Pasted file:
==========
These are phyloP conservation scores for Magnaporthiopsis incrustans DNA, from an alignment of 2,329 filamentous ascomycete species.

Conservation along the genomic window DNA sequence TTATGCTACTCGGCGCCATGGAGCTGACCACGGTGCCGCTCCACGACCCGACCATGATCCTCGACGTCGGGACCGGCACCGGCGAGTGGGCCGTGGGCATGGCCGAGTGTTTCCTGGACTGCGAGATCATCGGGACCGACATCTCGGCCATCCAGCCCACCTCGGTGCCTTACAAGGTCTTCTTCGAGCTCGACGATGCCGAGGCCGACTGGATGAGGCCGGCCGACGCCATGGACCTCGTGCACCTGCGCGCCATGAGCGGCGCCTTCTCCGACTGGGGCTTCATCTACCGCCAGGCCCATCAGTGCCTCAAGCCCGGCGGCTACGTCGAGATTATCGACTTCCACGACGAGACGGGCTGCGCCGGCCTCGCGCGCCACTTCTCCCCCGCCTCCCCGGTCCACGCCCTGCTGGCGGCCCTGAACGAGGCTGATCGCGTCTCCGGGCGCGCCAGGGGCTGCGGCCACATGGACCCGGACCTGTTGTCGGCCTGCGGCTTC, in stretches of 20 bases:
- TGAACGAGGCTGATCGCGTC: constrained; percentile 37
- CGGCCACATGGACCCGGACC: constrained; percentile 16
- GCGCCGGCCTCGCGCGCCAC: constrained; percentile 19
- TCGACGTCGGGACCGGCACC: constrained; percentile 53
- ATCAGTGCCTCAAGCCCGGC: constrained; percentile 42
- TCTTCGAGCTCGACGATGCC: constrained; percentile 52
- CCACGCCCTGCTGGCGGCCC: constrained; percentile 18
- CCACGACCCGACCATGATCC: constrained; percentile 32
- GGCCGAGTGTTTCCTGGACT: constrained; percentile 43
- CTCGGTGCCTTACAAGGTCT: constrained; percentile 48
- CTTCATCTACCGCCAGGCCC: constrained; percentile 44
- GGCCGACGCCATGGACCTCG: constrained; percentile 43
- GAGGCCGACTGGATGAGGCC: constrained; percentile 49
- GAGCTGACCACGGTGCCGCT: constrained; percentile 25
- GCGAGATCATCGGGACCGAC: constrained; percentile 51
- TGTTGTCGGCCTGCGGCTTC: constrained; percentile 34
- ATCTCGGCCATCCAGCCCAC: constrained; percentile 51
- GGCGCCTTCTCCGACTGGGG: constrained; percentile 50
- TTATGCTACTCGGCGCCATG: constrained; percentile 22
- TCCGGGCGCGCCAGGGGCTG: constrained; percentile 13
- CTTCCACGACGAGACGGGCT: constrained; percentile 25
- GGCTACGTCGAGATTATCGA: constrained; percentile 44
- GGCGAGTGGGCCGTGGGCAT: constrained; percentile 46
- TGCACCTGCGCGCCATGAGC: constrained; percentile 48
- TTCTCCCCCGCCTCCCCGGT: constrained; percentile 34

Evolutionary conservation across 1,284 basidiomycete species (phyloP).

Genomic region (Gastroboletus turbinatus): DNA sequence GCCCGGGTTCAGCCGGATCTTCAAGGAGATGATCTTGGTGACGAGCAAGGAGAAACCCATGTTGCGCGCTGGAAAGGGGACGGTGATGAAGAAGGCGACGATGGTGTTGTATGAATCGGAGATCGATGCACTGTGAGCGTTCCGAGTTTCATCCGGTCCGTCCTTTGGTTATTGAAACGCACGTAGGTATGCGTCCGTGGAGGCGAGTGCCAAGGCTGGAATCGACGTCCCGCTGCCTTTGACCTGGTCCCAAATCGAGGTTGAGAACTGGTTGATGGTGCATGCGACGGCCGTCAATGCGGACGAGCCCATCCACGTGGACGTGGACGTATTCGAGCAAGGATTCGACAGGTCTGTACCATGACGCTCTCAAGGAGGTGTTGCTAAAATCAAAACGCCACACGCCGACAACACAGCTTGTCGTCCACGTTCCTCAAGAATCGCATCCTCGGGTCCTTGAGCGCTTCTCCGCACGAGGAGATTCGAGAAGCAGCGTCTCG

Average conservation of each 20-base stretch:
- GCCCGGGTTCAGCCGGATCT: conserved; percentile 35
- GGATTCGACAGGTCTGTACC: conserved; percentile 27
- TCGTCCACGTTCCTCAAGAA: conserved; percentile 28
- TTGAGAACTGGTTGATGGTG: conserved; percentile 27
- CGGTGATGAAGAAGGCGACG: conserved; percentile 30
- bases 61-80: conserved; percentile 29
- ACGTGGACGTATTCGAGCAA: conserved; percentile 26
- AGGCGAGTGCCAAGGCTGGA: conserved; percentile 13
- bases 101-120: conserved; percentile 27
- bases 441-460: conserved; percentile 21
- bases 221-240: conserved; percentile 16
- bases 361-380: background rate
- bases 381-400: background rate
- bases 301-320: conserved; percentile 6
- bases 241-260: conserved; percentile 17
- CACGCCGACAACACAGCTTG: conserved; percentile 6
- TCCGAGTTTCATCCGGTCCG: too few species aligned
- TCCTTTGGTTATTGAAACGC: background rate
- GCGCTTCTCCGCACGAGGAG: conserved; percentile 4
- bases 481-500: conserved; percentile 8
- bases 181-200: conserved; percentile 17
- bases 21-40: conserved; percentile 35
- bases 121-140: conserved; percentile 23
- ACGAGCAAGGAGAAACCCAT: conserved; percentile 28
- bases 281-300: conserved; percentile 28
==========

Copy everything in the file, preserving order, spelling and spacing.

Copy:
These are phyloP conservation scores for Magnaporthiopsis incrustans DNA, from an alignment of 2,329 filamentous ascomycete species.

Conservation along the genomic window DNA sequence TTATGCTACTCGGCGCCATGGAGCTGACCACGGTGCCGCTCCACGACCCGACCATGATCCTCGACGTCGGGACCGGCACCGGCGAGTGGGCCGTGGGCATGGCCGAGTGTTTCCTGGACTGCGAGATCATCGGGACCGACATCTCGGCCATCCAGCCCACCTCGGTGCCTTACAAGGTCTTCTTCGAGCTCGACGATGCCGAGGCCGACTGGATGAGGCCGGCCGACGCCATGGACCTCGTGCACCTGCGCGCCATGAGCGGCGCCTTCTCCGACTGGGGCTTCATCTACCGCCAGGCCCATCAGTGCCTCAAGCCCGGCGGCTACGTCGAGATTATCGACTTCCACGACGAGACGGGCTGCGCCGGCCTCGCGCGCCACTTCTCCCCCGCCTCCCCGGTCCACGCCCTGCTGGCGGCCCTGAACGAGGCTGATCGCGTCTCCGGGCGCGCCAGGGGCTGCGGCCACATGGACCCGGACCTGTTGTCGGCCTGCGGCTTC, in stretches of 20 bases:
- TGAACGAGGCTGATCGCGTC: constrained; percentile 37
- CGGCCACATGGACCCGGACC: constrained; percentile 16
- GCGCCGGCCTCGCGCGCCAC: constrained; percentile 19
- TCGACGTCGGGACCGGCACC: constrained; percentile 53
- ATCAGTGCCTCAAGCCCGGC: constrained; percentile 42
- TCTTCGAGCTCGACGATGCC: constrained; percentile 52
- CCACGCCCTGCTGGCGGCCC: constrained; percentile 18
- CCACGACCCGACCATGATCC: constrained; percentile 32
- GGCCGAGTGTTTCCTGGACT: constrained; percentile 43
- CTCGGTGCCTTACAAGGTCT: constrained; percentile 48
- CTTCATCTACCGCCAGGCCC: constrained; percentile 44
- GGCCGACGCCATGGACCTCG: constrained; percentile 43
- GAGGCCGACTGGATGAGGCC: constrained; percentile 49
- GAGCTGACCACGGTGCCGCT: constrained; percentile 25
- GCGAGATCATCGGGACCGAC: constrained; percentile 51
- TGTTGTCGGCCTGCGGCTTC: constrained; percentile 34
- ATCTCGGCCATCCAGCCCAC: constrained; percentile 51
- GGCGCCTTCTCCGACTGGGG: constrained; percentile 50
- TTATGCTACTCGGCGCCATG: constrained; percentile 22
- TCCGGGCGCGCCAGGGGCTG: constrained; percentile 13
- CTTCCACGACGAGACGGGCT: constrained; percentile 25
- GGCTACGTCGAGATTATCGA: constrained; percentile 44
- GGCGAGTGGGCCGTGGGCAT: constrained; percentile 46
- TGCACCTGCGCGCCATGAGC: constrained; percentile 48
- TTCTCCCCCGCCTCCCCGGT: constrained; percentile 34

Evolutionary conservation across 1,284 basidiomycete species (phyloP).

Genomic region (Gastroboletus turbinatus): DNA sequence GCCCGGGTTCAGCCGGATCTTCAAGGAGATGATCTTGGTGACGAGCAAGGAGAAACCCATGTTGCGCGCTGGAAAGGGGACGGTGATGAAGAAGGCGACGATGGTGTTGTATGAATCGGAGATCGATGCACTGTGAGCGTTCCGAGTTTCATCCGGTCCGTCCTTTGGTTATTGAAACGCACGTAGGTATGCGTCCGTGGAGGCGAGTGCCAAGGCTGGAATCGACGTCCCGCTGCCTTTGACCTGGTCCCAAATCGAGGTTGAGAACTGGTTGATGGTGCATGCGACGGCCGTCAATGCGGACGAGCCCATCCACGTGGACGTGGACGTATTCGAGCAAGGATTCGACAGGTCTGTACCATGACGCTCTCAAGGAGGTGTTGCTAAAATCAAAACGCCACACGCCGACAACACAGCTTGTCGTCCACGTTCCTCAAGAATCGCATCCTCGGGTCCTTGAGCGCTTCTCCGCACGAGGAGATTCGAGAAGCAGCGTCTCG

Average conservation of each 20-base stretch:
- GCCCGGGTTCAGCCGGATCT: conserved; percentile 35
- GGATTCGACAGGTCTGTACC: conserved; percentile 27
- TCGTCCACGTTCCTCAAGAA: conserved; percentile 28
- TTGAGAACTGGTTGATGGTG: conserved; percentile 27
- CGGTGATGAAGAAGGCGACG: conserved; percentile 30
- bases 61-80: conserved; percentile 29
- ACGTGGACGTATTCGAGCAA: conserved; percentile 26
- AGGCGAGTGCCAAGGCTGGA: conserved; percentile 13
- bases 101-120: conserved; percentile 27
- bases 441-460: conserved; percentile 21
- bases 221-240: conserved; percentile 16
- bases 361-380: background rate
- bases 381-400: background rate
- bases 301-320: conserved; percentile 6
- bases 241-260: conserved; percentile 17
- CACGCCGACAACACAGCTTG: conserved; percentile 6
- TCCGAGTTTCATCCGGTCCG: too few species aligned
- TCCTTTGGTTATTGAAACGC: background rate
- GCGCTTCTCCGCACGAGGAG: conserved; percentile 4
- bases 481-500: conserved; percentile 8
- bases 181-200: conserved; percentile 17
- bases 21-40: conserved; percentile 35
- bases 121-140: conserved; percentile 23
- ACGAGCAAGGAGAAACCCAT: conserved; percentile 28
- bases 281-300: conserved; percentile 28